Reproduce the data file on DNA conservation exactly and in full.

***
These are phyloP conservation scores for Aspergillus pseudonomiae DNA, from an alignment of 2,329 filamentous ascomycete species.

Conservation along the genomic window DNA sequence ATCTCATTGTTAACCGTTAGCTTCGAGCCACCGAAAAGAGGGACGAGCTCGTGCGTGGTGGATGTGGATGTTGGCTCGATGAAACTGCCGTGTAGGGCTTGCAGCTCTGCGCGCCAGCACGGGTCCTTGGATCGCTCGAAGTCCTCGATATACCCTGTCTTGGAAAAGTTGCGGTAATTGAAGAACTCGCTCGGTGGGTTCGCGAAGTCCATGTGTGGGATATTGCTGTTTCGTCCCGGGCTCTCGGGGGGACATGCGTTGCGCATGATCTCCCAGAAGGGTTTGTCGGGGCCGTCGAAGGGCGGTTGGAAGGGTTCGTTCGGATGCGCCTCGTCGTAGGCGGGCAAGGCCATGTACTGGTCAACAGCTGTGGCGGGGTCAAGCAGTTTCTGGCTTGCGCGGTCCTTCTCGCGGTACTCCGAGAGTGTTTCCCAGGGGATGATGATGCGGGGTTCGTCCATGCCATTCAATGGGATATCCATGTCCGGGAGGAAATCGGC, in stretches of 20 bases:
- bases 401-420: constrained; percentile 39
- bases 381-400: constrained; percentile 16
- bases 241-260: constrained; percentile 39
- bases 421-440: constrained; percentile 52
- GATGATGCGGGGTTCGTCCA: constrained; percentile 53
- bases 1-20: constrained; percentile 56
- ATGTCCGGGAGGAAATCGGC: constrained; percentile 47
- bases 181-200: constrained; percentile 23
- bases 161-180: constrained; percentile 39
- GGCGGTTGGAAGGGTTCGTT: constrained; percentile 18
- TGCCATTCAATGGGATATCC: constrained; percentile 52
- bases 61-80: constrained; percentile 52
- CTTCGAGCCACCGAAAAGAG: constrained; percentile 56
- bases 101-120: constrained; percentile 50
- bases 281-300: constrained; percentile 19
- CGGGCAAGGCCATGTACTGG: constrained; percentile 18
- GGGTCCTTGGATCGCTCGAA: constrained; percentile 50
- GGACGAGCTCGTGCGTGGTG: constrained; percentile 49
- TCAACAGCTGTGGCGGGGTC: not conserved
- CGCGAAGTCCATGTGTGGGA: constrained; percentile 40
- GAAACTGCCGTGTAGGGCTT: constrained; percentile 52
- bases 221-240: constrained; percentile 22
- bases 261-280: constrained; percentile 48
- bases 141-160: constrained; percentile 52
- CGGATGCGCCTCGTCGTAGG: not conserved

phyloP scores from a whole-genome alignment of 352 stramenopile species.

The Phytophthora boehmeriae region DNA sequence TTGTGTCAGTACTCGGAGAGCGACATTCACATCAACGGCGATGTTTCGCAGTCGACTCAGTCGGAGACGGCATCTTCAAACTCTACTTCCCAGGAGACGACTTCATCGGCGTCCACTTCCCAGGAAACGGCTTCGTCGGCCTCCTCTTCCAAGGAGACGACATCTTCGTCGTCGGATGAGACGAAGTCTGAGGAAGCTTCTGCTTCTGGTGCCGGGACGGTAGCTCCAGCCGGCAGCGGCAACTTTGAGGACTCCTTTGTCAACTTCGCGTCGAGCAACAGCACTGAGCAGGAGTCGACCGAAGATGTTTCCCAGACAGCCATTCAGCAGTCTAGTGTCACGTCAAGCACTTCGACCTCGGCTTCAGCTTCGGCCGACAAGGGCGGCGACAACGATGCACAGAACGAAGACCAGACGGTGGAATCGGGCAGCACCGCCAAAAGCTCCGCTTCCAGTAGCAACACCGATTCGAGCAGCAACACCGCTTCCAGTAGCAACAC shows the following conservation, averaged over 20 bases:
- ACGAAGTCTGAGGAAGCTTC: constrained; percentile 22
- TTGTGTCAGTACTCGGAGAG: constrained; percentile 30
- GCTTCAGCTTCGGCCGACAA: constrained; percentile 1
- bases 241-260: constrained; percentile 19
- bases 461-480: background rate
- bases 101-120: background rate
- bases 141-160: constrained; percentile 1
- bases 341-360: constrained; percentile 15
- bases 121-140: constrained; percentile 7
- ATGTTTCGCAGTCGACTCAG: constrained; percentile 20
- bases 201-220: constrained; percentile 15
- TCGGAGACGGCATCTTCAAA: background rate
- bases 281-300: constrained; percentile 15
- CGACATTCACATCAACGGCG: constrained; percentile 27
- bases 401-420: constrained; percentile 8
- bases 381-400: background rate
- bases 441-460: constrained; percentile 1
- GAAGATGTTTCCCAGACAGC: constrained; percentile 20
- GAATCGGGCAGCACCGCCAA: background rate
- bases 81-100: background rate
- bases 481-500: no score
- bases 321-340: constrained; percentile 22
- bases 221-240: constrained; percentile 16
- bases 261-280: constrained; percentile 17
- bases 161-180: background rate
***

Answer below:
These are phyloP conservation scores for Aspergillus pseudonomiae DNA, from an alignment of 2,329 filamentous ascomycete species.

Conservation along the genomic window DNA sequence ATCTCATTGTTAACCGTTAGCTTCGAGCCACCGAAAAGAGGGACGAGCTCGTGCGTGGTGGATGTGGATGTTGGCTCGATGAAACTGCCGTGTAGGGCTTGCAGCTCTGCGCGCCAGCACGGGTCCTTGGATCGCTCGAAGTCCTCGATATACCCTGTCTTGGAAAAGTTGCGGTAATTGAAGAACTCGCTCGGTGGGTTCGCGAAGTCCATGTGTGGGATATTGCTGTTTCGTCCCGGGCTCTCGGGGGGACATGCGTTGCGCATGATCTCCCAGAAGGGTTTGTCGGGGCCGTCGAAGGGCGGTTGGAAGGGTTCGTTCGGATGCGCCTCGTCGTAGGCGGGCAAGGCCATGTACTGGTCAACAGCTGTGGCGGGGTCAAGCAGTTTCTGGCTTGCGCGGTCCTTCTCGCGGTACTCCGAGAGTGTTTCCCAGGGGATGATGATGCGGGGTTCGTCCATGCCATTCAATGGGATATCCATGTCCGGGAGGAAATCGGC, in stretches of 20 bases:
- bases 401-420: constrained; percentile 39
- bases 381-400: constrained; percentile 16
- bases 241-260: constrained; percentile 39
- bases 421-440: constrained; percentile 52
- GATGATGCGGGGTTCGTCCA: constrained; percentile 53
- bases 1-20: constrained; percentile 56
- ATGTCCGGGAGGAAATCGGC: constrained; percentile 47
- bases 181-200: constrained; percentile 23
- bases 161-180: constrained; percentile 39
- GGCGGTTGGAAGGGTTCGTT: constrained; percentile 18
- TGCCATTCAATGGGATATCC: constrained; percentile 52
- bases 61-80: constrained; percentile 52
- CTTCGAGCCACCGAAAAGAG: constrained; percentile 56
- bases 101-120: constrained; percentile 50
- bases 281-300: constrained; percentile 19
- CGGGCAAGGCCATGTACTGG: constrained; percentile 18
- GGGTCCTTGGATCGCTCGAA: constrained; percentile 50
- GGACGAGCTCGTGCGTGGTG: constrained; percentile 49
- TCAACAGCTGTGGCGGGGTC: not conserved
- CGCGAAGTCCATGTGTGGGA: constrained; percentile 40
- GAAACTGCCGTGTAGGGCTT: constrained; percentile 52
- bases 221-240: constrained; percentile 22
- bases 261-280: constrained; percentile 48
- bases 141-160: constrained; percentile 52
- CGGATGCGCCTCGTCGTAGG: not conserved

phyloP scores from a whole-genome alignment of 352 stramenopile species.

The Phytophthora boehmeriae region DNA sequence TTGTGTCAGTACTCGGAGAGCGACATTCACATCAACGGCGATGTTTCGCAGTCGACTCAGTCGGAGACGGCATCTTCAAACTCTACTTCCCAGGAGACGACTTCATCGGCGTCCACTTCCCAGGAAACGGCTTCGTCGGCCTCCTCTTCCAAGGAGACGACATCTTCGTCGTCGGATGAGACGAAGTCTGAGGAAGCTTCTGCTTCTGGTGCCGGGACGGTAGCTCCAGCCGGCAGCGGCAACTTTGAGGACTCCTTTGTCAACTTCGCGTCGAGCAACAGCACTGAGCAGGAGTCGACCGAAGATGTTTCCCAGACAGCCATTCAGCAGTCTAGTGTCACGTCAAGCACTTCGACCTCGGCTTCAGCTTCGGCCGACAAGGGCGGCGACAACGATGCACAGAACGAAGACCAGACGGTGGAATCGGGCAGCACCGCCAAAAGCTCCGCTTCCAGTAGCAACACCGATTCGAGCAGCAACACCGCTTCCAGTAGCAACAC shows the following conservation, averaged over 20 bases:
- ACGAAGTCTGAGGAAGCTTC: constrained; percentile 22
- TTGTGTCAGTACTCGGAGAG: constrained; percentile 30
- GCTTCAGCTTCGGCCGACAA: constrained; percentile 1
- bases 241-260: constrained; percentile 19
- bases 461-480: background rate
- bases 101-120: background rate
- bases 141-160: constrained; percentile 1
- bases 341-360: constrained; percentile 15
- bases 121-140: constrained; percentile 7
- ATGTTTCGCAGTCGACTCAG: constrained; percentile 20
- bases 201-220: constrained; percentile 15
- TCGGAGACGGCATCTTCAAA: background rate
- bases 281-300: constrained; percentile 15
- CGACATTCACATCAACGGCG: constrained; percentile 27
- bases 401-420: constrained; percentile 8
- bases 381-400: background rate
- bases 441-460: constrained; percentile 1
- GAAGATGTTTCCCAGACAGC: constrained; percentile 20
- GAATCGGGCAGCACCGCCAA: background rate
- bases 81-100: background rate
- bases 481-500: no score
- bases 321-340: constrained; percentile 22
- bases 221-240: constrained; percentile 16
- bases 261-280: constrained; percentile 17
- bases 161-180: background rate